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 You are in: Secretary of State Condoleezza Rice > What the Secretary Has Been Saying > 2005 Secretary Rice's Remarks > December 2005: Secretary Rice's Remarks

Interview on CBS Early Show With Harry Smith

Secretary Condoleezza Rice
Washington, DC
December 16, 2005

QUESTION: Good morning, Madame Secretary.

SECRETARY RICE: Good morning, Harry.

QUESTION: This can't be viewed as anything less than a success as far as this election is concerned: Shiites, Kurds, most importantly, Sunnis voted. Can you calculate this morning what it means to the future of this country?

SECRETARY RICE: Well, this is just such a strong confirmation of the Iraqi people's determination to have a better future, of their commitment to democracy. Now, Harry, so many of the pictures were just very heartening. I saw a picture this morning of a blind man being led by his family to vote, little children dipping their fingers in the inkwell because their parents were telling them that this was something special, a woman who talked about how important this was to her and she herself was an election worker and she wanted to thank America for her new opportunity.

This really is a remarkable fresh start for the Iraqi people who've suffered too long under tyranny, who've suffered too long under conflict. And even though they have a difficult road ahead, this is a very happy day for the Iraqi people, and I think the American people should be proud of our part in helping them get to this moment.

QUESTION: So much of the insurgency in Iraq is rooted in the Sunni community. Does this mean -- can you read this in any way -- does this mean that the Sunnis are going to choose ballots instead of bullets?

SECRETARY RICE: Well, I think certainly the Sunnis have demonstrated that they believe that this political process is now the way to express their interest and to secure their own futures. As you know, Harry, Sunnis didn't vote in the January election and I think they've regretted it ever since. Their leaders went out this time, even the most -- some of the hardest line factions in the Sunni community went out -- religious leaders -- telling people to vote. Some of the insurgents said that they would not attack the voting.

Now, the Iraqi people and particularly Iraqi political leaders now have a heavy responsibility to make Iraq a country in which all Iraqis are represented. I'm quite certain that the parliament now elected in these elections is going to be much more representative. But all Iraqis now are going to have to work to make this a true national compact so that everyone can be included. But the Sunnis clearly chose politics this time.

SECRETARY RICE: The President admitted this week in a speech that the intelligence he based his decision to go to war in Iraq on was, in fact, wrong. You were his National Security Advisor at the time. Do you bear any responsibility as well?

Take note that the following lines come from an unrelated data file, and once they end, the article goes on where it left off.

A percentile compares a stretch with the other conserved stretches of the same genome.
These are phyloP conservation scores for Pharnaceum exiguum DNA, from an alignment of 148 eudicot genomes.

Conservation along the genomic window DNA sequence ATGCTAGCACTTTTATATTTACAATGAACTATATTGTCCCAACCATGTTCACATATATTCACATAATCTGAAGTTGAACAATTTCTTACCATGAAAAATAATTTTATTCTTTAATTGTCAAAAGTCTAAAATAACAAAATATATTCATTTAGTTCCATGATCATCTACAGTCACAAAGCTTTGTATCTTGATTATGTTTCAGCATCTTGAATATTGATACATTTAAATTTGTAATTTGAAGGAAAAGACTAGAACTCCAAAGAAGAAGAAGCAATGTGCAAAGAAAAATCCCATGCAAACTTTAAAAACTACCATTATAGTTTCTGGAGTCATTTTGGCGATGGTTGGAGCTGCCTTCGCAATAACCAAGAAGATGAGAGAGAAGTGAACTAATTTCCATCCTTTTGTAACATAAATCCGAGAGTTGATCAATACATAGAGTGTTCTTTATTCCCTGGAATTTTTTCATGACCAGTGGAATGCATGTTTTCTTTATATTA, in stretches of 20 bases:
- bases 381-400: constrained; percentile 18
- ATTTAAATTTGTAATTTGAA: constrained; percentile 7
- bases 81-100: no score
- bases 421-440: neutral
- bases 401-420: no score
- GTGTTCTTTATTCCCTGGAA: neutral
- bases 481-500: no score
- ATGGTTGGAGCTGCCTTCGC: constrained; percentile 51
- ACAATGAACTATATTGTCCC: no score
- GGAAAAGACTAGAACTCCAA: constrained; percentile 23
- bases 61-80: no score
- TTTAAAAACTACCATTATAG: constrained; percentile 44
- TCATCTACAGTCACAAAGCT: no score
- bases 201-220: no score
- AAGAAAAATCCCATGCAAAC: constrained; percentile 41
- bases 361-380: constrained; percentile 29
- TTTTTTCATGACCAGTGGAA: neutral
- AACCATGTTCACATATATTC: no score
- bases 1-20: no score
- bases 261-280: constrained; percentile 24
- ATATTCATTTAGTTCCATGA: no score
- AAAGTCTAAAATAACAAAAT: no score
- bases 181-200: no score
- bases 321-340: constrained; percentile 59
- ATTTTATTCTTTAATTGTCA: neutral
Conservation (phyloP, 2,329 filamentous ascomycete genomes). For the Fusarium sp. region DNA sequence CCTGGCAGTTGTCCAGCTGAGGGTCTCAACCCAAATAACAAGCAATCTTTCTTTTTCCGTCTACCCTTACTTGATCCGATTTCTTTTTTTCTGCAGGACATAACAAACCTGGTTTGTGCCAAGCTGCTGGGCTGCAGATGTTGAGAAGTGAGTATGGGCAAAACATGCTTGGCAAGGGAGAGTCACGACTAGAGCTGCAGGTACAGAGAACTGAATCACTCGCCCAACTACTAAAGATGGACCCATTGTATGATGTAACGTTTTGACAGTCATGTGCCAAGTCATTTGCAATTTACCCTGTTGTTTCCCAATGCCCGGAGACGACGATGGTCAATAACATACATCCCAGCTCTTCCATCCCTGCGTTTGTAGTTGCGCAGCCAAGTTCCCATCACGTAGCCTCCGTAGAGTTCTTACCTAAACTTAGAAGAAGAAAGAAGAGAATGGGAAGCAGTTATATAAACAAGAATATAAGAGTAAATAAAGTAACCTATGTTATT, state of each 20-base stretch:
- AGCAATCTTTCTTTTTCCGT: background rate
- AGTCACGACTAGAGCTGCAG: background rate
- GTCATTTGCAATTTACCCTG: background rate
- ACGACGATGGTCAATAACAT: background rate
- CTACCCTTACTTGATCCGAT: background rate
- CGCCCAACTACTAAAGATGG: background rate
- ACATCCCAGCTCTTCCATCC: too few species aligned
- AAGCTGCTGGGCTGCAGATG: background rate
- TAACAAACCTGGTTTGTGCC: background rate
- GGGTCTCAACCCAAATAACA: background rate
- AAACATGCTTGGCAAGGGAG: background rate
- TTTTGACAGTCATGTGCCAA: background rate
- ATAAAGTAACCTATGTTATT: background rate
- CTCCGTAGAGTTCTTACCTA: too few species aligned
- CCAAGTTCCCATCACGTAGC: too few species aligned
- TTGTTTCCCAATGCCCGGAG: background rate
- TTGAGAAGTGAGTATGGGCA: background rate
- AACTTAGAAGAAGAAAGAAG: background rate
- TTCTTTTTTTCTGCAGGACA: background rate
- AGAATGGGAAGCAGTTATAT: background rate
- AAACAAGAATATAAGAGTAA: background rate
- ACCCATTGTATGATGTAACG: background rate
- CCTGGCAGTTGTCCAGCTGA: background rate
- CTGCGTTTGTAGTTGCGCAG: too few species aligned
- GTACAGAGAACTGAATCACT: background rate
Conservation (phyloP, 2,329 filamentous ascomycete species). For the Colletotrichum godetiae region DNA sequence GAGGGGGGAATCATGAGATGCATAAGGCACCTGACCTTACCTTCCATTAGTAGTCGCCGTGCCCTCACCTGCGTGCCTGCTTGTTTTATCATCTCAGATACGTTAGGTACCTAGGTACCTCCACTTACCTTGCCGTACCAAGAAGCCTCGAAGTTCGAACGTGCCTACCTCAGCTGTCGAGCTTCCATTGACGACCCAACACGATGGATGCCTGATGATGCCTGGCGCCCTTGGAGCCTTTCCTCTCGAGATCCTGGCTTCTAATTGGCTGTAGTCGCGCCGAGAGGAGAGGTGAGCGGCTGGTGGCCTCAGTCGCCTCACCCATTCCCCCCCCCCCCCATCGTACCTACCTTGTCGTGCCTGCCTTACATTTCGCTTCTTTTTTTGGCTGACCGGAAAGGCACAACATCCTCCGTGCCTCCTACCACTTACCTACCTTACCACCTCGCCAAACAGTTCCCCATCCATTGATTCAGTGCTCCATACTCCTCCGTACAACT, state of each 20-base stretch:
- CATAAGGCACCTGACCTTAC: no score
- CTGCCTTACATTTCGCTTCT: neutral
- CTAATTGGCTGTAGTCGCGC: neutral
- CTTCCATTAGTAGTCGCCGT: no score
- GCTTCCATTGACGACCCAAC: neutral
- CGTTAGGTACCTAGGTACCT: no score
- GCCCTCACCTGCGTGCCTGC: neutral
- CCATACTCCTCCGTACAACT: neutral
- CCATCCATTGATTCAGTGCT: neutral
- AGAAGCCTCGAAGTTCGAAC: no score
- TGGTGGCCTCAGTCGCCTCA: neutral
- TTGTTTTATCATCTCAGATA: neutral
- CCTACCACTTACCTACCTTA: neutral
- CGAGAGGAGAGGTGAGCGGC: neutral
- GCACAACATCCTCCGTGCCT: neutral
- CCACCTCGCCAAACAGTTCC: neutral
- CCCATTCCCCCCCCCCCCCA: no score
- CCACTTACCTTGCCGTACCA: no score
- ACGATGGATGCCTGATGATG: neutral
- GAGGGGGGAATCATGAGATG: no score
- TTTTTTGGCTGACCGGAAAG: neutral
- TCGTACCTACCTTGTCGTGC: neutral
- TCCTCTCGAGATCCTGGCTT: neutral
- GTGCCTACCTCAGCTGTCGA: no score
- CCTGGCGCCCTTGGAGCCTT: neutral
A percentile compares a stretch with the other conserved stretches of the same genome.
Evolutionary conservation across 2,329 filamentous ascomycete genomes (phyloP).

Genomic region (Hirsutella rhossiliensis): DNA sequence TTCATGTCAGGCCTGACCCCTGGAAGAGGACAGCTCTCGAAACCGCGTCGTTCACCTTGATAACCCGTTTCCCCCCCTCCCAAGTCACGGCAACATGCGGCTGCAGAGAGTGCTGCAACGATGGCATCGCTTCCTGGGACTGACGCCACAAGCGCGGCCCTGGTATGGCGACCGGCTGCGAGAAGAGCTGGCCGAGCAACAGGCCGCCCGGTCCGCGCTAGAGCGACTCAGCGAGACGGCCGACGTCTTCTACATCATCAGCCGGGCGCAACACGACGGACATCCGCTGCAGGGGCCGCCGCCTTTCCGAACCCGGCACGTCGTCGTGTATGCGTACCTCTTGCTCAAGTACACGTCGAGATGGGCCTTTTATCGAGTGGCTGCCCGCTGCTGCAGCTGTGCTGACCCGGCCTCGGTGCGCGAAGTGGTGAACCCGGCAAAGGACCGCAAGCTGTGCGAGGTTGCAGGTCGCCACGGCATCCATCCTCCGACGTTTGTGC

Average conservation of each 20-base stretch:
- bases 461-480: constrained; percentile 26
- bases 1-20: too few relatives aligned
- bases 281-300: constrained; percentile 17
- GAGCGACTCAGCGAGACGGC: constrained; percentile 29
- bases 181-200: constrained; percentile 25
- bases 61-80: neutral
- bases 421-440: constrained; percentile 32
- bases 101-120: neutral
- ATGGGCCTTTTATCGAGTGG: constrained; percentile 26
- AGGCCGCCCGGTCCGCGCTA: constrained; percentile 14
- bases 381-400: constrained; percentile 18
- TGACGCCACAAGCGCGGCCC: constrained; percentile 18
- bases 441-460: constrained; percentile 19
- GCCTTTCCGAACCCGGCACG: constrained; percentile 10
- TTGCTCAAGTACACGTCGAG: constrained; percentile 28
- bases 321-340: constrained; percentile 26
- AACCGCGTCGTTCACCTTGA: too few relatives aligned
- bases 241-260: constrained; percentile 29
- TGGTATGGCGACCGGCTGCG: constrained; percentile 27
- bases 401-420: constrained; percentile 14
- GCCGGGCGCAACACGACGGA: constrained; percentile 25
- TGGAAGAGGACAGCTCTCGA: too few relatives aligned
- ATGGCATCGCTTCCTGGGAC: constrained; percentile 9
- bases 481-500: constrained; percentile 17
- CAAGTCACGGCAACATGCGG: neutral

SECRETARY RICE: Well, of course, we all wish that we had had better intelligence. The intelligence agencies, I think, were doing perhaps their best in a situation in which you had a very secretive government that wouldn't answer the questions that the international community was asking of it. The intelligence had been gathered over a 12-year period. The United States had based its policies on that intelligence for that entire 12-year period. And the view that Saddam Hussein was actively seeking weapons of mass destruction was a view that was held widely around the world.

But of course, all of us are responsible for the decisions that were made. The most important thing, though, is that you saw yesterday that the decision to remove Saddam Hussein was a right decision. It was not only an important decision morally, but strategically, to have an Iraq that is now voting and that is now solving its differences with politics, not with conflict and violence. It's going to make a huge difference to the Middle East.

QUESTION: Let me ask you quickly, the White House changed direction yesterday and decided to support John McCain's torture ban. Why did they decide to change their minds and is that helpful to you in the international arena?

SECRETARY RICE: What is helpful, as the President said yesterday, is that it is a real clear message to the world that the United States, as I said last week to my European counterpart, does not condone torture, would never condone torture, is a country of rule of law. This is a democratic system working and Senator McCain worked tirelessly with the Administration to get to legislation that will allow us both to protect the American people, which is the first obligation of any government, and to do so within our laws and within our international obligations. And I think we had a good day yesterday in that regard.

QUESTION: Condoleezza Rice, Secretary of State of the United States, we thank you so much for taking the time to speak with us this morning. Thank you.

SECRETARY RICE: Thank you. It's great to be with you.
2005/1177


Released on December 16, 2005

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